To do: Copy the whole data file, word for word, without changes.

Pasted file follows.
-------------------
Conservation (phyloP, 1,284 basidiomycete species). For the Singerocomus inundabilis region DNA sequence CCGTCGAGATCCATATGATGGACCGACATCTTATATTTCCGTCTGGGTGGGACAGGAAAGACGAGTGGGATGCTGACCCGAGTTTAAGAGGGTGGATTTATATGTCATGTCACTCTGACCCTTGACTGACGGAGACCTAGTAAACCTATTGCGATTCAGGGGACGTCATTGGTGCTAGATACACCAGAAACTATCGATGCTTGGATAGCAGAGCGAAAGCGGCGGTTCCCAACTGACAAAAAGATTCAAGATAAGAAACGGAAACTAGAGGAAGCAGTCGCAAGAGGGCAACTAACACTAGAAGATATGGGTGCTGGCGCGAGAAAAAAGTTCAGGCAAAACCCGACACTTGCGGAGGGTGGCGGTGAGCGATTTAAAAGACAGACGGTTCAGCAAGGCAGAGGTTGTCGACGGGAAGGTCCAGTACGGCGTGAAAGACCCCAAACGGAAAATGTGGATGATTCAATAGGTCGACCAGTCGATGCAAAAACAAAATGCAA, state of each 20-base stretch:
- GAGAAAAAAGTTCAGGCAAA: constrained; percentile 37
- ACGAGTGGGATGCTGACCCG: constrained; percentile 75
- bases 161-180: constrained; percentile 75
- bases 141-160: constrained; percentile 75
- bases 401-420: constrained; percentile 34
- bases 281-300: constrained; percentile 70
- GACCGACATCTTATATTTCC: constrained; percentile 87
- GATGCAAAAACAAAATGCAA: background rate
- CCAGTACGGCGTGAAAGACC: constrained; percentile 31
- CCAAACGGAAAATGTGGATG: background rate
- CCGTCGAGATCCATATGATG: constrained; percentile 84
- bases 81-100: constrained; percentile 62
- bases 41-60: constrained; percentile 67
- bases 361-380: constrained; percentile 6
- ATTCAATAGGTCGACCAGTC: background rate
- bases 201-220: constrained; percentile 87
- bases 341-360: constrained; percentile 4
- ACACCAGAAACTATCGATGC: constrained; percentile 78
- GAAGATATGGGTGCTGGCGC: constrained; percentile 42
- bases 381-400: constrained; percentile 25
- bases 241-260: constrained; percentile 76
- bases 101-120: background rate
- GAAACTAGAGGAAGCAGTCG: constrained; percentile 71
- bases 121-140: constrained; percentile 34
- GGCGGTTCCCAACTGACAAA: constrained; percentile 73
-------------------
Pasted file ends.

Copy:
Conservation (phyloP, 1,284 basidiomycete species). For the Singerocomus inundabilis region DNA sequence CCGTCGAGATCCATATGATGGACCGACATCTTATATTTCCGTCTGGGTGGGACAGGAAAGACGAGTGGGATGCTGACCCGAGTTTAAGAGGGTGGATTTATATGTCATGTCACTCTGACCCTTGACTGACGGAGACCTAGTAAACCTATTGCGATTCAGGGGACGTCATTGGTGCTAGATACACCAGAAACTATCGATGCTTGGATAGCAGAGCGAAAGCGGCGGTTCCCAACTGACAAAAAGATTCAAGATAAGAAACGGAAACTAGAGGAAGCAGTCGCAAGAGGGCAACTAACACTAGAAGATATGGGTGCTGGCGCGAGAAAAAAGTTCAGGCAAAACCCGACACTTGCGGAGGGTGGCGGTGAGCGATTTAAAAGACAGACGGTTCAGCAAGGCAGAGGTTGTCGACGGGAAGGTCCAGTACGGCGTGAAAGACCCCAAACGGAAAATGTGGATGATTCAATAGGTCGACCAGTCGATGCAAAAACAAAATGCAA, state of each 20-base stretch:
- GAGAAAAAAGTTCAGGCAAA: constrained; percentile 37
- ACGAGTGGGATGCTGACCCG: constrained; percentile 75
- bases 161-180: constrained; percentile 75
- bases 141-160: constrained; percentile 75
- bases 401-420: constrained; percentile 34
- bases 281-300: constrained; percentile 70
- GACCGACATCTTATATTTCC: constrained; percentile 87
- GATGCAAAAACAAAATGCAA: background rate
- CCAGTACGGCGTGAAAGACC: constrained; percentile 31
- CCAAACGGAAAATGTGGATG: background rate
- CCGTCGAGATCCATATGATG: constrained; percentile 84
- bases 81-100: constrained; percentile 62
- bases 41-60: constrained; percentile 67
- bases 361-380: constrained; percentile 6
- ATTCAATAGGTCGACCAGTC: background rate
- bases 201-220: constrained; percentile 87
- bases 341-360: constrained; percentile 4
- ACACCAGAAACTATCGATGC: constrained; percentile 78
- GAAGATATGGGTGCTGGCGC: constrained; percentile 42
- bases 381-400: constrained; percentile 25
- bases 241-260: constrained; percentile 76
- bases 101-120: background rate
- GAAACTAGAGGAAGCAGTCG: constrained; percentile 71
- bases 121-140: constrained; percentile 34
- GGCGGTTCCCAACTGACAAA: constrained; percentile 73